Mallophora

These bee-mimics are superficially similar to Laphria – both are very hairy with yellow and black hairs. A lot of early research was put into determining if these “bee killers” were a threat to apiaries, which is doubtful. Bromley (1946) found that 83% of Mallophora orcina‘s and 79% of M. bomboides‘s diet is composed of honey bees. They are opportunistic hunters, and that study may have been looking near apiaries. Fattig (1933) found they took honey bees, bumblebees, and yellow jackets most often.

Mimicry

Mallophora are thought to mimic bumblebees. Bumblebees produce a conspicuous buzzing noise as a warning signal to potential predators, and some bumblebee mimics have taken advantage of it, producing a similar noise (Brower, et al., 1960; Hull, 1962).

In one of the few studies of mimicry in Asilidae, Brower et al. (1960) devised an experiment comparing the palatability of the asilid fly, Mallophora bomboides, and its model, Bombus americanus. When bees, the asilid flies, and edible dragonflies were presented to toads in a controlled experiment, toads learned to reject both the bees and the asilid flies.  Control toads that were not given the inedible bees did not reject the mimic asilid flies.  For one of the toads, an asilid fly bit the toad on the nose during the first trial.  After the bite, this particular toad refused either the mimic asilid flies or the bees, but not the edible dragonflies. 

Chris Cohen created this key to the North American species and UF/IFAS has this key for Florida. The tropical species of Mallophora are often less hairy and look different than the North American species.

Mallophora orcina, Southern Bee-Killer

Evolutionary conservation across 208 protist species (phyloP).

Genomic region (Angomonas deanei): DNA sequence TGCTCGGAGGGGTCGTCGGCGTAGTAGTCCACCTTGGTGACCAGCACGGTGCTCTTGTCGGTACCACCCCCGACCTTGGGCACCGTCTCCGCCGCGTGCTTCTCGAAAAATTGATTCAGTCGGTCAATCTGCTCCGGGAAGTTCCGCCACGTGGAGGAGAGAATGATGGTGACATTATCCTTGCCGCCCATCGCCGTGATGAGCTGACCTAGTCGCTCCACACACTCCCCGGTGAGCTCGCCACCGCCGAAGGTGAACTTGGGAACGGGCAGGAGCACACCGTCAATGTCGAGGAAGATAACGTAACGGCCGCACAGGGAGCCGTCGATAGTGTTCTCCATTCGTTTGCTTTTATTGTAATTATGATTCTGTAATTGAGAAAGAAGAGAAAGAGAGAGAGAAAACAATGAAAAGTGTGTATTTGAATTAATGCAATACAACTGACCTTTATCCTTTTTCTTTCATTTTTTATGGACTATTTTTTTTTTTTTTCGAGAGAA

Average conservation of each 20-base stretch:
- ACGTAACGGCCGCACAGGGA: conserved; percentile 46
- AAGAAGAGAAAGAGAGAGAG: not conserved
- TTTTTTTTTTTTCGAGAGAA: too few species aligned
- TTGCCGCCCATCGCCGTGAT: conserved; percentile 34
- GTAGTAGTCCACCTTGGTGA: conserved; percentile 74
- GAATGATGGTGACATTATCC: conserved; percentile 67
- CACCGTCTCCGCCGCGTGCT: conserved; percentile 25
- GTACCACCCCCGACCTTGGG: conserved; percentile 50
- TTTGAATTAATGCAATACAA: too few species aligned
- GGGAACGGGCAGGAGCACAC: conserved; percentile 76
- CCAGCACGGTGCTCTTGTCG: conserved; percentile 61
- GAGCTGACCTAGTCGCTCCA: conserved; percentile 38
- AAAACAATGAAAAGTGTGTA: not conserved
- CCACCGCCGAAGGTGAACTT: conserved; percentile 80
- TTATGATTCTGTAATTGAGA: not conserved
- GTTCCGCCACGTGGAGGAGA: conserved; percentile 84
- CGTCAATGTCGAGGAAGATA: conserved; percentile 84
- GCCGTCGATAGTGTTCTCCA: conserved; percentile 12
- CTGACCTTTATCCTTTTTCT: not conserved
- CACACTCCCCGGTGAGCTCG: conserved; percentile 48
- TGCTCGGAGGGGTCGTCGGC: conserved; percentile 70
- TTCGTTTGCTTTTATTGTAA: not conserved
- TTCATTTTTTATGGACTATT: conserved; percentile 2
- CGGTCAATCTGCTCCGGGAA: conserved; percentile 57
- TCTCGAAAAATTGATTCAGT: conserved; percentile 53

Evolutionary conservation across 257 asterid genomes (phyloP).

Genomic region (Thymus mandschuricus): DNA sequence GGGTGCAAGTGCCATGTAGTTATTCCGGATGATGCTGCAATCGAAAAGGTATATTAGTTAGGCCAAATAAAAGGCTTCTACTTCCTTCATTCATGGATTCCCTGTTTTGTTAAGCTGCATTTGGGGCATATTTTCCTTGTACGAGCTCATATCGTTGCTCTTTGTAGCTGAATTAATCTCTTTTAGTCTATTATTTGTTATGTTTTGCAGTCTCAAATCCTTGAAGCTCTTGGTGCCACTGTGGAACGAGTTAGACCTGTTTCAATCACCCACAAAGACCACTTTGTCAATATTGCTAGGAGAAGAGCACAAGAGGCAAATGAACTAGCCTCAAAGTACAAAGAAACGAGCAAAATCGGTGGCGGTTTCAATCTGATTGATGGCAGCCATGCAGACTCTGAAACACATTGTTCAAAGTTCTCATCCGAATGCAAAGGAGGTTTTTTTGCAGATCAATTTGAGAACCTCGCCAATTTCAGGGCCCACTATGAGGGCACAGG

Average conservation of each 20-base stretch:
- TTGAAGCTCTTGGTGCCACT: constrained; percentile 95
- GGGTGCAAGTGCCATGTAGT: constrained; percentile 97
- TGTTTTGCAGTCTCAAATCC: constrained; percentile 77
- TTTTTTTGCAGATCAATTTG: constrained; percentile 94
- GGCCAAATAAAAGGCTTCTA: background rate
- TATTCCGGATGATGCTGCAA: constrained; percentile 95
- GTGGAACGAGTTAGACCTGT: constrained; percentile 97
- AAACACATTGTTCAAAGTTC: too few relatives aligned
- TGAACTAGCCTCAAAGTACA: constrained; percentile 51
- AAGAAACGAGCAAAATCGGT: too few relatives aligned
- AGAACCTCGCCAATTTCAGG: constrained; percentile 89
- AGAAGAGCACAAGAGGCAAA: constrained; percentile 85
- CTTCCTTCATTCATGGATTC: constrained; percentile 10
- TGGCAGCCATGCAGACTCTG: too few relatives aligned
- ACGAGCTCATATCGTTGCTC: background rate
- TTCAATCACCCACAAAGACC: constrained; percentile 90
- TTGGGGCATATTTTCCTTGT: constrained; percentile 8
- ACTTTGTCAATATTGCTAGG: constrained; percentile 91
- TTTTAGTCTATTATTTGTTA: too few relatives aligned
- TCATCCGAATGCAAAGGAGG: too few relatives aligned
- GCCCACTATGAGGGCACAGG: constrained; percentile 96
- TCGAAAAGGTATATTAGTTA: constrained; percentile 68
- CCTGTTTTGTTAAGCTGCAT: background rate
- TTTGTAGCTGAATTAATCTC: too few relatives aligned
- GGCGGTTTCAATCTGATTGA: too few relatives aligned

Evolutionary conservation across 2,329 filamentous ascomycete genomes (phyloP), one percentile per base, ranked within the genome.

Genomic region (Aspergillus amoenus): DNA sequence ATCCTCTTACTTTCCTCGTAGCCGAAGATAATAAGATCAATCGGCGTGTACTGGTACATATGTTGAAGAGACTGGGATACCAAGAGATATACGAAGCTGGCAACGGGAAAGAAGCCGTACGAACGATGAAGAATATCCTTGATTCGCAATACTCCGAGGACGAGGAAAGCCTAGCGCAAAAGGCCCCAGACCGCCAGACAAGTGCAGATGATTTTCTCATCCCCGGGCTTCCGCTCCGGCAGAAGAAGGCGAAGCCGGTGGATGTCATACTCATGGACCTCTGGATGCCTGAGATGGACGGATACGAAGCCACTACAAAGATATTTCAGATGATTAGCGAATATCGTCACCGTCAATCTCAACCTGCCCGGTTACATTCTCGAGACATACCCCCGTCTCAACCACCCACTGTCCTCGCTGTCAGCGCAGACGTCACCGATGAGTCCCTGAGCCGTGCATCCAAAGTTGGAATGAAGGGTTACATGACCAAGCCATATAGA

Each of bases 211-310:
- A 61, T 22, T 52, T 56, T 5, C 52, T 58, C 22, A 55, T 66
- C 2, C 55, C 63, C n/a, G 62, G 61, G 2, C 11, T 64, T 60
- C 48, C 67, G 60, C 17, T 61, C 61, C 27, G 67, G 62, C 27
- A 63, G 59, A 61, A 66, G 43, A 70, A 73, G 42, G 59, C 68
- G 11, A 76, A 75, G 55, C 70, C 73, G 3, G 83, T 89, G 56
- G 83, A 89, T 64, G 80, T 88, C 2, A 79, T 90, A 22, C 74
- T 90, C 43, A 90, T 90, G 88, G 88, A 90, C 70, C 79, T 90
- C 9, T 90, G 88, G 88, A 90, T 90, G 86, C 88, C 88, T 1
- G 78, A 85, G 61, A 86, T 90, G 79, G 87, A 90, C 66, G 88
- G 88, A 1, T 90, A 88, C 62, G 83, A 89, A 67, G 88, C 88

Mallophora orcina and M. bomboides are almost entirely temporally segregated in Florida, with M. orcina in early summer, and M. bomboides in later summer and fall. There are exceptions, but the hairs are typically yellow in M. oricina and white in M. bomboides. The tip of the abdomen is black. Hairs under abdomen are black. Males have white tuft of hair on underside of hind tibia.

Size: 14-20 mm

FL Season: April to August, though mostly May and June.

FL Range: Throughout. There are museum records for Dade and Monroe Counties, though they may be in error. Modern records only show it south to Sarasota, Highlands, and Palm Beach Counties.

Mallophora bomboides, Florida Bee-Killer

Typically has whitish hairs. The tip of the abdomen has white/yellow hairs. Also note the pale hairs on the rear legs, often with longer hairs at the apex of the tibia on males, like ankle pom-poms. The hairs under the abdomen are also white.

Size: 23-30 mm

FL Season: Late June to December, though mostly August to November.

FL Range: Predominantly the peninsula, though there are two records from near Tallahassee.

Mallophora atra, Black Bee-Killer